I also urge my clients to not pay attention to what the other person might be currently doing in life and don’t take it as an indication of the quality of the whole relationship, just because it wasn’t long or wasn’t seemingly profound or going the right way, it doesn’t automatically mean it was meaningless and you didn’t have genuine feelings for the other person. Please concentrate on your feelings only and deal from the point what you felt in the relationship and what you’re feeling now. Find all the “silver linings” that existed in the relationship, no connection is ever void of anything good that happened, concentrate on creating good memories and remember the positive traits of your partner, refrain from coloring them “evil” and closing the relationship with anger or hate, even if you think you have been wronged, anything negative will never bring you a true closure, take as much time as you need to work through your anger and find all the lessons and growth you can possibly take out of what may seem like a failure.

When difficult emotions come up, allow for them to exist and don’t fight them, you need all the chances to express your grief, approach each wave the same way surfers ride the ocean waves – they yield to the force of nature and ride it as long as it takes them to reach the calm waters again, they do not drown and are not overwhelmed by the sheer power of that wave. So cry, be sad, talk it out with friends, see a therapist if you need it, use all beneficial coping skills that you need to get yourself through it and know that no matter how desperate the situation may feel now, there will be an end to it, don’t let yourself sink into deep depression, don’t color your whole life in bleak colors because you lost that person, be like a surfer, allow both current sadness and future hope to exist.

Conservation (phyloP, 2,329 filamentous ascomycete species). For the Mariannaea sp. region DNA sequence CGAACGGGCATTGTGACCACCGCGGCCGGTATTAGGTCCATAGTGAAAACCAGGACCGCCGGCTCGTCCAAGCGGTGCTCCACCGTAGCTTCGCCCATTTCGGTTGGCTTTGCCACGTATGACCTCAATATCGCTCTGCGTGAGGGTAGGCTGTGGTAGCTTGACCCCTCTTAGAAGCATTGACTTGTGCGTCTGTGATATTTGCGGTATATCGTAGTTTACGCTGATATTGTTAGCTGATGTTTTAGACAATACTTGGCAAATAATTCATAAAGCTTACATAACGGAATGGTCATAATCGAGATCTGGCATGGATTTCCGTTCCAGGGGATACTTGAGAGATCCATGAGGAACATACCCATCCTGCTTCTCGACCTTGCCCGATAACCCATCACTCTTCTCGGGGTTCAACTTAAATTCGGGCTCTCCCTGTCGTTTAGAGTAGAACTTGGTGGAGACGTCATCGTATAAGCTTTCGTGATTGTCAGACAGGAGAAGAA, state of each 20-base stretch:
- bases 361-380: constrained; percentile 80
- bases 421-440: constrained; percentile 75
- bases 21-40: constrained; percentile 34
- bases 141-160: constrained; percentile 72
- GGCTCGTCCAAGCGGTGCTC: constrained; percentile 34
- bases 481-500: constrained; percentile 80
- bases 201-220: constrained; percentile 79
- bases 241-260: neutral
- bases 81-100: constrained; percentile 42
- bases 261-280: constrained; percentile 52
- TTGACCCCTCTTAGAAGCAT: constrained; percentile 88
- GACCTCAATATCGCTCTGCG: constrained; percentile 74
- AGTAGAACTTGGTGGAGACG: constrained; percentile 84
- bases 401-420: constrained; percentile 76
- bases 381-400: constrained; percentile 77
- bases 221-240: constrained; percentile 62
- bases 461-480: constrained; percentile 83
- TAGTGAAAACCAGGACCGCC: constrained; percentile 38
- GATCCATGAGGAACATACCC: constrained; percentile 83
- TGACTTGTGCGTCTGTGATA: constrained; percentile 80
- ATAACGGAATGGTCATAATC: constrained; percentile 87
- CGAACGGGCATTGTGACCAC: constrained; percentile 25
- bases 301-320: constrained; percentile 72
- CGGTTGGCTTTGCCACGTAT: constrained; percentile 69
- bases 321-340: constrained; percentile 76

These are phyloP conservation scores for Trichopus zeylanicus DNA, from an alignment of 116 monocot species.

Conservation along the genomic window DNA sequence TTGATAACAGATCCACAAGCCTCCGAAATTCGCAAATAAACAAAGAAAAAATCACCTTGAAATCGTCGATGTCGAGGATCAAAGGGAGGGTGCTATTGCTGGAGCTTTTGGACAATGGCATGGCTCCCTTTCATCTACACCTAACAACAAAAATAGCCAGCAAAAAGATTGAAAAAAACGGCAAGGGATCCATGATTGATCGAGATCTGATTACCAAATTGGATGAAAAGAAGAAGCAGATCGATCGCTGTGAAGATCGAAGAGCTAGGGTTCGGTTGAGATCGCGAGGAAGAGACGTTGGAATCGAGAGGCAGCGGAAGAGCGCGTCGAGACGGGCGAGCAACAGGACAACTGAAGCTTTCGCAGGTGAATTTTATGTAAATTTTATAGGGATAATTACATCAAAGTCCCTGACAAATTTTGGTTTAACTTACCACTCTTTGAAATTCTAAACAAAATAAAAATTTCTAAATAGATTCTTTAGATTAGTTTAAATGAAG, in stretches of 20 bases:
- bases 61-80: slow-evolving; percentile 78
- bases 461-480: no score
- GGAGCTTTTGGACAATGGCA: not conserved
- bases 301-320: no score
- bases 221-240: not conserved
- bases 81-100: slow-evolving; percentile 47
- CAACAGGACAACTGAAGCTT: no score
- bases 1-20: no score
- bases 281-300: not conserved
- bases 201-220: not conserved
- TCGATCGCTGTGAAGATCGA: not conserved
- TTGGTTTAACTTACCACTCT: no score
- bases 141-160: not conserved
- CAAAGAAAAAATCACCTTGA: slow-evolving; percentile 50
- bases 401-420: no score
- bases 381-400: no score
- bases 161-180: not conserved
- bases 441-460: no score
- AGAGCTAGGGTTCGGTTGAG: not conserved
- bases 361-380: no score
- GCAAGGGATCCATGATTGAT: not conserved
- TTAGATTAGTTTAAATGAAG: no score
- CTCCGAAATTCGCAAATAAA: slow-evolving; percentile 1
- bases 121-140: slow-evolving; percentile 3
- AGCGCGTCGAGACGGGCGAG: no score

There’s no definite timeline that I can give you to when things would feel normal again, each situation is very unique and also depends on each individual personality. Take time to go through your own process of healing, fill each day with both sadness from a relationship loss but also some joys that you do have in other parts of your life. Be gentle on yourself and be a friend to yourself, love all the good that you have in you and guide your soul though difficult times.

You will be happy again, I promise!